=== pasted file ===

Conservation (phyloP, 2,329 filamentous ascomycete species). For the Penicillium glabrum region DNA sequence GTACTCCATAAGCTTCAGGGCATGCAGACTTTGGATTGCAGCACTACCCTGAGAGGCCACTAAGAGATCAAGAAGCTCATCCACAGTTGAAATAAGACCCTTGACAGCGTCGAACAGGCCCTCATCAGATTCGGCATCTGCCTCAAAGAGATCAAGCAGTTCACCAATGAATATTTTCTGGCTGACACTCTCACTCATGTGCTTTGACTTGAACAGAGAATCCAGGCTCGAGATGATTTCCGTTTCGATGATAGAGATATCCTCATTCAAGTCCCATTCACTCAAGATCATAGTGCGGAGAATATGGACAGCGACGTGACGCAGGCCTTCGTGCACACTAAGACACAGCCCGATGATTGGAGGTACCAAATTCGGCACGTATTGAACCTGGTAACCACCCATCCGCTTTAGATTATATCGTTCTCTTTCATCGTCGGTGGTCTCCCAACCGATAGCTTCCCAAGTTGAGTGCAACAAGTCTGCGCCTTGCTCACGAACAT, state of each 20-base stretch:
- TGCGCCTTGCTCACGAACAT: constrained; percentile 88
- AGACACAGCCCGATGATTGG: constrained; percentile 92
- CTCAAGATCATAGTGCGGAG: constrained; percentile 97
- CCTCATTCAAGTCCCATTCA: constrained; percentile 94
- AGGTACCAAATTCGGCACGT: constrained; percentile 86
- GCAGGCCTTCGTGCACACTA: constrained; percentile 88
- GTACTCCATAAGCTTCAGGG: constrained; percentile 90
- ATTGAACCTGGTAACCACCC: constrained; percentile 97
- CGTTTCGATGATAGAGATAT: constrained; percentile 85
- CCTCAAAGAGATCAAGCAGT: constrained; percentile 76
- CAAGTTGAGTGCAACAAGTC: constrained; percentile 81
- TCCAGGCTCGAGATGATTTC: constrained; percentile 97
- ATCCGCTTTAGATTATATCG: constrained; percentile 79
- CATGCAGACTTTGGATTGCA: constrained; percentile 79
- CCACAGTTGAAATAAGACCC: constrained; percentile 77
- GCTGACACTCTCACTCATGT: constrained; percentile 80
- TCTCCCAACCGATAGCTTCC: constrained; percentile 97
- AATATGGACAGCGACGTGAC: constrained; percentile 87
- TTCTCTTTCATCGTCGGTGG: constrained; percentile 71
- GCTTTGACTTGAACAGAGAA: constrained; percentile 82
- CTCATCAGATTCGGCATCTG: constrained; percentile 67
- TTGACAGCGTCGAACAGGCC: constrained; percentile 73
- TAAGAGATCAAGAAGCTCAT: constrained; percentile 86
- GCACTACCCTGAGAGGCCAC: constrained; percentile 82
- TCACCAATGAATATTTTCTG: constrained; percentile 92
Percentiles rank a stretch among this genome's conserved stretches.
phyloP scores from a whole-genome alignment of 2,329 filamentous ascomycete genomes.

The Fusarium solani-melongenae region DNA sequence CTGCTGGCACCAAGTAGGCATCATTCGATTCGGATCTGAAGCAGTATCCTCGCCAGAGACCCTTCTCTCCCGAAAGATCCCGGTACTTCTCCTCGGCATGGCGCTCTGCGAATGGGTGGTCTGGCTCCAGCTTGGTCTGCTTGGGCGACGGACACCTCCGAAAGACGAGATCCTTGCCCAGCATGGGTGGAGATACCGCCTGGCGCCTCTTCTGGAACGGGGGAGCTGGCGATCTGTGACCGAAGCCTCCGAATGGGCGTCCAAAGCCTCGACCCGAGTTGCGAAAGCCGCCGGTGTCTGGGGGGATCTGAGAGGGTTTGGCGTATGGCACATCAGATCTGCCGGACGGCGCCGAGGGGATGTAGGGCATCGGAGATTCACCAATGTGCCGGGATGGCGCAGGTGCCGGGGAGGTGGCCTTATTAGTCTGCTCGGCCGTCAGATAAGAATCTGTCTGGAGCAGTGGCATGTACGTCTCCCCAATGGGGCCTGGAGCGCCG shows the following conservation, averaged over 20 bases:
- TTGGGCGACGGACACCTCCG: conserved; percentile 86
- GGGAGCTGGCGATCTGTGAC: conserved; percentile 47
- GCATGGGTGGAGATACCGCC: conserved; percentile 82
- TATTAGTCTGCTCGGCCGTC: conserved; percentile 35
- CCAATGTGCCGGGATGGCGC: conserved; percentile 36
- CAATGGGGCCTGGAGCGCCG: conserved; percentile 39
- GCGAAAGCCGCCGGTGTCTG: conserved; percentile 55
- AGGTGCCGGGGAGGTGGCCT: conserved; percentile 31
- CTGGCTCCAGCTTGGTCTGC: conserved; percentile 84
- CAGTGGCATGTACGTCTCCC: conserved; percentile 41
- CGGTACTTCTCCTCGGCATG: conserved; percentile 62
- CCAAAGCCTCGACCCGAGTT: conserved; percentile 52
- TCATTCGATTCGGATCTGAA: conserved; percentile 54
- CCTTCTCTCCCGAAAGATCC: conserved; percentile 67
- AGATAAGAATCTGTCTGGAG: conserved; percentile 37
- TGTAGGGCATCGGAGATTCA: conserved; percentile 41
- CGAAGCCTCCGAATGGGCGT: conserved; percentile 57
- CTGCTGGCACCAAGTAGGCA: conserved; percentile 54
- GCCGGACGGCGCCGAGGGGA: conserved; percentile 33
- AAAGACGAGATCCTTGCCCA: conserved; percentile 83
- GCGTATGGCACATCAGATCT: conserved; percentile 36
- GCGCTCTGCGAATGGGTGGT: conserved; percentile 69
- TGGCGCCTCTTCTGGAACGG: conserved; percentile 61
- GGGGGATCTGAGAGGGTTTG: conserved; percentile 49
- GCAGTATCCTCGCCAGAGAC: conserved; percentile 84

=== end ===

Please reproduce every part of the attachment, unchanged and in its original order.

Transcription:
Conservation (phyloP, 2,329 filamentous ascomycete species). For the Penicillium glabrum region DNA sequence GTACTCCATAAGCTTCAGGGCATGCAGACTTTGGATTGCAGCACTACCCTGAGAGGCCACTAAGAGATCAAGAAGCTCATCCACAGTTGAAATAAGACCCTTGACAGCGTCGAACAGGCCCTCATCAGATTCGGCATCTGCCTCAAAGAGATCAAGCAGTTCACCAATGAATATTTTCTGGCTGACACTCTCACTCATGTGCTTTGACTTGAACAGAGAATCCAGGCTCGAGATGATTTCCGTTTCGATGATAGAGATATCCTCATTCAAGTCCCATTCACTCAAGATCATAGTGCGGAGAATATGGACAGCGACGTGACGCAGGCCTTCGTGCACACTAAGACACAGCCCGATGATTGGAGGTACCAAATTCGGCACGTATTGAACCTGGTAACCACCCATCCGCTTTAGATTATATCGTTCTCTTTCATCGTCGGTGGTCTCCCAACCGATAGCTTCCCAAGTTGAGTGCAACAAGTCTGCGCCTTGCTCACGAACAT, state of each 20-base stretch:
- TGCGCCTTGCTCACGAACAT: constrained; percentile 88
- AGACACAGCCCGATGATTGG: constrained; percentile 92
- CTCAAGATCATAGTGCGGAG: constrained; percentile 97
- CCTCATTCAAGTCCCATTCA: constrained; percentile 94
- AGGTACCAAATTCGGCACGT: constrained; percentile 86
- GCAGGCCTTCGTGCACACTA: constrained; percentile 88
- GTACTCCATAAGCTTCAGGG: constrained; percentile 90
- ATTGAACCTGGTAACCACCC: constrained; percentile 97
- CGTTTCGATGATAGAGATAT: constrained; percentile 85
- CCTCAAAGAGATCAAGCAGT: constrained; percentile 76
- CAAGTTGAGTGCAACAAGTC: constrained; percentile 81
- TCCAGGCTCGAGATGATTTC: constrained; percentile 97
- ATCCGCTTTAGATTATATCG: constrained; percentile 79
- CATGCAGACTTTGGATTGCA: constrained; percentile 79
- CCACAGTTGAAATAAGACCC: constrained; percentile 77
- GCTGACACTCTCACTCATGT: constrained; percentile 80
- TCTCCCAACCGATAGCTTCC: constrained; percentile 97
- AATATGGACAGCGACGTGAC: constrained; percentile 87
- TTCTCTTTCATCGTCGGTGG: constrained; percentile 71
- GCTTTGACTTGAACAGAGAA: constrained; percentile 82
- CTCATCAGATTCGGCATCTG: constrained; percentile 67
- TTGACAGCGTCGAACAGGCC: constrained; percentile 73
- TAAGAGATCAAGAAGCTCAT: constrained; percentile 86
- GCACTACCCTGAGAGGCCAC: constrained; percentile 82
- TCACCAATGAATATTTTCTG: constrained; percentile 92
Percentiles rank a stretch among this genome's conserved stretches.
phyloP scores from a whole-genome alignment of 2,329 filamentous ascomycete genomes.

The Fusarium solani-melongenae region DNA sequence CTGCTGGCACCAAGTAGGCATCATTCGATTCGGATCTGAAGCAGTATCCTCGCCAGAGACCCTTCTCTCCCGAAAGATCCCGGTACTTCTCCTCGGCATGGCGCTCTGCGAATGGGTGGTCTGGCTCCAGCTTGGTCTGCTTGGGCGACGGACACCTCCGAAAGACGAGATCCTTGCCCAGCATGGGTGGAGATACCGCCTGGCGCCTCTTCTGGAACGGGGGAGCTGGCGATCTGTGACCGAAGCCTCCGAATGGGCGTCCAAAGCCTCGACCCGAGTTGCGAAAGCCGCCGGTGTCTGGGGGGATCTGAGAGGGTTTGGCGTATGGCACATCAGATCTGCCGGACGGCGCCGAGGGGATGTAGGGCATCGGAGATTCACCAATGTGCCGGGATGGCGCAGGTGCCGGGGAGGTGGCCTTATTAGTCTGCTCGGCCGTCAGATAAGAATCTGTCTGGAGCAGTGGCATGTACGTCTCCCCAATGGGGCCTGGAGCGCCG shows the following conservation, averaged over 20 bases:
- TTGGGCGACGGACACCTCCG: conserved; percentile 86
- GGGAGCTGGCGATCTGTGAC: conserved; percentile 47
- GCATGGGTGGAGATACCGCC: conserved; percentile 82
- TATTAGTCTGCTCGGCCGTC: conserved; percentile 35
- CCAATGTGCCGGGATGGCGC: conserved; percentile 36
- CAATGGGGCCTGGAGCGCCG: conserved; percentile 39
- GCGAAAGCCGCCGGTGTCTG: conserved; percentile 55
- AGGTGCCGGGGAGGTGGCCT: conserved; percentile 31
- CTGGCTCCAGCTTGGTCTGC: conserved; percentile 84
- CAGTGGCATGTACGTCTCCC: conserved; percentile 41
- CGGTACTTCTCCTCGGCATG: conserved; percentile 62
- CCAAAGCCTCGACCCGAGTT: conserved; percentile 52
- TCATTCGATTCGGATCTGAA: conserved; percentile 54
- CCTTCTCTCCCGAAAGATCC: conserved; percentile 67
- AGATAAGAATCTGTCTGGAG: conserved; percentile 37
- TGTAGGGCATCGGAGATTCA: conserved; percentile 41
- CGAAGCCTCCGAATGGGCGT: conserved; percentile 57
- CTGCTGGCACCAAGTAGGCA: conserved; percentile 54
- GCCGGACGGCGCCGAGGGGA: conserved; percentile 33
- AAAGACGAGATCCTTGCCCA: conserved; percentile 83
- GCGTATGGCACATCAGATCT: conserved; percentile 36
- GCGCTCTGCGAATGGGTGGT: conserved; percentile 69
- TGGCGCCTCTTCTGGAACGG: conserved; percentile 61
- GGGGGATCTGAGAGGGTTTG: conserved; percentile 49
- GCAGTATCCTCGCCAGAGAC: conserved; percentile 84